Cy and his two brothers became the second generation to take ownership of the dealership when Steve Tenvoorde died in 1943. It was not an opportune time. The dealership, like those across the nation, had no new cars to sell because factories were converted to producing military equipment for WWII. They were forced to lay off all its Salespeople, except one. The store concentrated on repairing engines and other components. They sold service by encouraging, through advertising, to keep cars in good repair. The purchase of a crankshaft grinder that cost a shocking $8,000 at the time eventually paid for itself through repairs.
Against all odds the business grew. The company reached a point where it was rebuilding an average of 125 engines a month for customers and several competitive dealerships.
"Dad made more at that business than he did selling cars," said Jack Tenvoorde. "When the war was over, Ford put in its own official factory machine to rebuild engines, and put him out of that business."
Cy went through eighth grade and two years of business college, "He pulled the dealership through the Depression as a teenager. When he came home after 18 hours of work, he would break down in tears" recalls his Son Jack.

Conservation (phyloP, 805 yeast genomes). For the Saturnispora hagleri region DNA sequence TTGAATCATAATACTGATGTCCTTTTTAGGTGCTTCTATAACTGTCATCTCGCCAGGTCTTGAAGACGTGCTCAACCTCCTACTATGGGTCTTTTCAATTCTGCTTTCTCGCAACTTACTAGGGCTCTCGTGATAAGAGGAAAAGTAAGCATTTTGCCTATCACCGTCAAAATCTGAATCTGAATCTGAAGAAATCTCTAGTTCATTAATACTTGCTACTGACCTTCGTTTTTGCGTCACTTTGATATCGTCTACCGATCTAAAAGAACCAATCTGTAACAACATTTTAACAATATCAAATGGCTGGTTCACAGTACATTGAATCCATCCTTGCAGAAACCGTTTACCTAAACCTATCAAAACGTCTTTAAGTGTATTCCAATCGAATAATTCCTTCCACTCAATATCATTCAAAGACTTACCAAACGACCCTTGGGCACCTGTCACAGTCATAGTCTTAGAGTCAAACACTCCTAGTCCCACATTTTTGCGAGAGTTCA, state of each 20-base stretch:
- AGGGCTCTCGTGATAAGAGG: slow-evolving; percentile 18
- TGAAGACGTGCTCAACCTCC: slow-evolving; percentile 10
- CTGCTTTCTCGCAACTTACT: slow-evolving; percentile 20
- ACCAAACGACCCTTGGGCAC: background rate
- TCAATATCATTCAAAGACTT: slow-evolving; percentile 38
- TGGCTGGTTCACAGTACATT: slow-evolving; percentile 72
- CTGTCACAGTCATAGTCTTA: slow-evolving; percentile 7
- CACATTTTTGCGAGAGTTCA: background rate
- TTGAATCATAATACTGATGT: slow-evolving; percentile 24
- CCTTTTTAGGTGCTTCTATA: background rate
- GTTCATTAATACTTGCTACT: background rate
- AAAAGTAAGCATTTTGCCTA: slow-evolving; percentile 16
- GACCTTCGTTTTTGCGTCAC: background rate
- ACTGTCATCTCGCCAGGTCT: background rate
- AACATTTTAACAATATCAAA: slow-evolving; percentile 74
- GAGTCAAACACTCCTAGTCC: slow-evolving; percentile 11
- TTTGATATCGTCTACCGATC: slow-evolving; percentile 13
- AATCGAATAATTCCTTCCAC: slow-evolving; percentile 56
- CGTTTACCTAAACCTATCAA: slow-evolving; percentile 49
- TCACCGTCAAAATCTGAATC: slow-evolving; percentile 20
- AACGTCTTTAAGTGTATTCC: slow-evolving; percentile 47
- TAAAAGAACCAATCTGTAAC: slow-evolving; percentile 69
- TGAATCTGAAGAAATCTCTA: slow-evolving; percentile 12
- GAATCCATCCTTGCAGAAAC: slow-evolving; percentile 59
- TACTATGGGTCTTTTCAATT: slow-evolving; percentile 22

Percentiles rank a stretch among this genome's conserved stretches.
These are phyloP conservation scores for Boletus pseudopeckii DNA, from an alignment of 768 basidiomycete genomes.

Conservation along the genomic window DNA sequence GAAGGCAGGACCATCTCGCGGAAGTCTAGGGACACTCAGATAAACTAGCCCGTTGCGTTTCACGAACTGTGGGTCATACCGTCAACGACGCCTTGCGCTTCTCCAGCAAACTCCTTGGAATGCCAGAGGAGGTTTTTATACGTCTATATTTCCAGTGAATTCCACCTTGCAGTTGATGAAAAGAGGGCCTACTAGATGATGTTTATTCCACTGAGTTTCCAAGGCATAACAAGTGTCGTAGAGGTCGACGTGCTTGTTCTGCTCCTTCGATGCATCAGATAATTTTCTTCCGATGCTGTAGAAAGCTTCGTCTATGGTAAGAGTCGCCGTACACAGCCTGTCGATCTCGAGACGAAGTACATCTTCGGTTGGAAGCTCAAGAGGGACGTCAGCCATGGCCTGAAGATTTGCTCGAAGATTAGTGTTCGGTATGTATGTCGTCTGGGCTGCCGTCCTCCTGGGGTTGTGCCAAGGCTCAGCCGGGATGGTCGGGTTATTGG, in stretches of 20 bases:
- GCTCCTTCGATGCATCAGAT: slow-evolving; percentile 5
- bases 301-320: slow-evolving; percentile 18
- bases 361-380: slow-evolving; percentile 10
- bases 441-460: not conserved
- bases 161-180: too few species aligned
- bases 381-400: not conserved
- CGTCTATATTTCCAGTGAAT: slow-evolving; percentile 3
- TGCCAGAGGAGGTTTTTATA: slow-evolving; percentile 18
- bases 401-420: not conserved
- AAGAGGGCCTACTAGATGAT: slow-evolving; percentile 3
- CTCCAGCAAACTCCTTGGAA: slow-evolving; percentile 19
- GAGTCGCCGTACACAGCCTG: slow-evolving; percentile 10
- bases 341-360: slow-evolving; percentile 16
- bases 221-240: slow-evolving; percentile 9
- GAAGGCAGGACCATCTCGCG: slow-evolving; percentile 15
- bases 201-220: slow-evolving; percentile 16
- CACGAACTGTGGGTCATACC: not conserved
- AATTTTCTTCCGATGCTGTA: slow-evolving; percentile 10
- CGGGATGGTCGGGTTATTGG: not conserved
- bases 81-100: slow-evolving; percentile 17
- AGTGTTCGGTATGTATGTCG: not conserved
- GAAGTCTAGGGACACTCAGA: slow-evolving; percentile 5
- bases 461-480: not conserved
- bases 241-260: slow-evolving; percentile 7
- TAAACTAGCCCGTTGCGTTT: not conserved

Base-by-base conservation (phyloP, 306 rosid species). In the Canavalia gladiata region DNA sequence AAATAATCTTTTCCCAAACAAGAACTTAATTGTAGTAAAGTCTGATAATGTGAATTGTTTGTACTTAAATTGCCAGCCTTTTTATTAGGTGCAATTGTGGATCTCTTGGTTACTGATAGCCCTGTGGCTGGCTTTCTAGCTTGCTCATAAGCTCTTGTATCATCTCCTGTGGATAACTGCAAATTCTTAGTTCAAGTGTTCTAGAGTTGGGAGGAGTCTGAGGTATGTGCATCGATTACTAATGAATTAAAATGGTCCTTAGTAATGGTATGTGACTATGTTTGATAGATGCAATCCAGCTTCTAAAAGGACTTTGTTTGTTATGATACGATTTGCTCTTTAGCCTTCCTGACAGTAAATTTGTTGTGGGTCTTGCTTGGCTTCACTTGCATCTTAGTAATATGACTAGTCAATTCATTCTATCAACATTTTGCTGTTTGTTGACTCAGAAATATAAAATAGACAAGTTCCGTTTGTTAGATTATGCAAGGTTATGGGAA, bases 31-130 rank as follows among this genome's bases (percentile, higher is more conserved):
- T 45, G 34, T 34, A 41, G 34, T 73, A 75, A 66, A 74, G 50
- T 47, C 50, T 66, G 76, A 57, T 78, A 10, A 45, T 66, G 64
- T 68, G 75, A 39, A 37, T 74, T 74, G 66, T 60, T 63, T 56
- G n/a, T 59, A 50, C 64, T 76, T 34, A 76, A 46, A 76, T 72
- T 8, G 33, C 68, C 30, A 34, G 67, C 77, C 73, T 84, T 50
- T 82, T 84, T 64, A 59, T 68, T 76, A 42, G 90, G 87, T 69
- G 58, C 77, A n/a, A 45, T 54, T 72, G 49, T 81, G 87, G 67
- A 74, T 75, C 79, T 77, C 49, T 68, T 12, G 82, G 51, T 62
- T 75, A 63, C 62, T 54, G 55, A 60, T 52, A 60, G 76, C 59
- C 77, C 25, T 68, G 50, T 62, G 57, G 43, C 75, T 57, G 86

Still, the business flourished. The dealership built a larger facility on a 3/4-quarter-acre lot in downtown St. Cloud in 1951. 'My dad paid cash for it,' recalled Jack Tenvoorde. 'He didn't believe in credit.'
Jack Tenvoorde laughed describing his uncle, who was his dad's brother and partner at that time. 'He didn't like trucks. Can you imagine? They would only stock one or two at a time. When they sold a truck, my uncle would complain, 'Damn it, now we've got to order another one.'
Active in the dealership daily until 1992, Cy Tenvoorde died in 1995, two days shy of his 90th birthday.
The dealership was then operated by Cy's sons Jack and Dave now the third generation. While the fourth generation was either still in school or working part time at the dealership, Jack and Dave had a strong inkling that one, some or all would eventually be fourth generation owners.